Craig Martin/ Journal Staff
Craig Martin/ Journal Staff

Concrete plans for Temple Street losses

Luxury condos to replace Beacon Hill properties

April 13, 2016

Suffolk University’s longtime Temple Street properties, sold in July, are now being processed for a conversion into 75 residential condos. This construction has already begun on the neighboring Fenton building, sold in 2014.

The Boston Herald recently reported that the development of the buildings has been taken over by JDMD Owner LLC, a Dedham-based affiliate of Center Court Properties. Construction is imminent, prompting the recent permitting process by the developers.

“The Fenton building is already being converted into condos and is almost done with construction. Donahue is going through the permitting process with the city of Boston,” said Senior Vice President of External Affairs John Nucci. He said the university has no ties with the development plans.

According to the Herald, the condos will include two penthouse levels with one-to-four-bedroom units. Underground parking with 60 allotted spaces is also in the works.

The buildings have been used academically by Suffolk University since Archer was built as the original Law School in 1920. Now, the Beacon Hill street will be predominantly residential. According to Nucci, these developers have begun conversations with neighbors in Beacon Hill, preparing for construction to start when Suffolk’s lease ends in June.

“The only logical use for those buildings, given that they’re located on a residential street, would seem to be housing,” said Nucci. “I’d be surprised if the Beacon Hill neighborhood would accept anything other than residential housing on that side.”

Craig Martin/ Journal Staff
Craig Martin/ Journal Staff

Nucci, a Suffolk alum and former Suffolk professor himself, took classes and worked in the buildings and said the transformation could foster some nostalgia.

“The reality is that they were substandard facilities,” he said. “The science labs were from an entirely different age, and it was a liability in terms of attracting students to the university.”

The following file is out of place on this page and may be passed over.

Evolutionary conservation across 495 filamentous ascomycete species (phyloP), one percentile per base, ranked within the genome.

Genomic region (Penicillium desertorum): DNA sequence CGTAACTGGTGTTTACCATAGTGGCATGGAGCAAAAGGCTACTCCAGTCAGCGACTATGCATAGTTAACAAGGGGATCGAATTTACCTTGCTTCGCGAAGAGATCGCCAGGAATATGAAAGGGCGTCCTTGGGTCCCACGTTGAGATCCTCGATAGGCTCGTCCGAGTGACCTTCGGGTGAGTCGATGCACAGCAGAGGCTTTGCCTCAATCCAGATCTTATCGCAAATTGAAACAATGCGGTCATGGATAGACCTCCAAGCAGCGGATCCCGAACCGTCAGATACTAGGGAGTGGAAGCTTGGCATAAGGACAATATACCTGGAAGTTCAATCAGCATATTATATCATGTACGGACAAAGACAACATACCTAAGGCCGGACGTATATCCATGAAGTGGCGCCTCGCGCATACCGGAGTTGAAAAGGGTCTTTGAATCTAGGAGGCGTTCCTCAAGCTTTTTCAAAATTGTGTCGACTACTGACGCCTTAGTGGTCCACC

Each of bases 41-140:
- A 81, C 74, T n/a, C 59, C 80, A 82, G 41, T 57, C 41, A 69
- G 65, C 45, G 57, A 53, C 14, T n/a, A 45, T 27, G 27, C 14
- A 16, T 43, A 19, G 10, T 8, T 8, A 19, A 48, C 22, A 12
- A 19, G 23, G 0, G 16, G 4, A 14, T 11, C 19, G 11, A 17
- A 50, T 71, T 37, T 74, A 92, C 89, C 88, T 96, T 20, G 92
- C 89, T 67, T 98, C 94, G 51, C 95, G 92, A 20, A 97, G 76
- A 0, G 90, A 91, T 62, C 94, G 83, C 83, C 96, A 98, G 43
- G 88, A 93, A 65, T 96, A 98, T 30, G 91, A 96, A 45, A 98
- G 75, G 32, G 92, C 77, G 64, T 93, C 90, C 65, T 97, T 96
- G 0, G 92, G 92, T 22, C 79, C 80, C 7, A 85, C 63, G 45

The Herald reported that the developers have “plans to restore and maintain the architectural character of the Archer building.”

The shift of Temple Street to a residential area comes as a change to surrounding businesses and city properties. Although Suffolk has no plans as of yet to shut down or replace the Ridgeway building on Cambridge Street, it is a fair expectation that student foot traffic on Beacon Hill will slow down considerably.

Legal Counsel at the Massachusetts State House Thomas Statuto, who received undergrad and master’s degrees from Suffolk in 2010 and 2011, respectively, understands the university’s reasons for selling the buildings but said the loss of Beacon Hill will affect the institution’s character.

“I can see why the school’s doing it, logically; I understand they had to do it for financial reasons,” he said. “I think it could potentially affect enrollment in that it loses its downtown appeal with a college campus. Beacon Hill was its campus before.”

Statuto alluded to the way that a decrease of student activity on Beacon Hill could hurt local businesses, speculating on the recently-closed Derne Street Deli, which neighbors Donahue and Archer, was a popular spot for students.

Some real estate changes throughout the Suffolk campus are quickly advancing, while others are at a standstill. According to Nucci, there is still no plan for a replacement of C. Walsh Theater.

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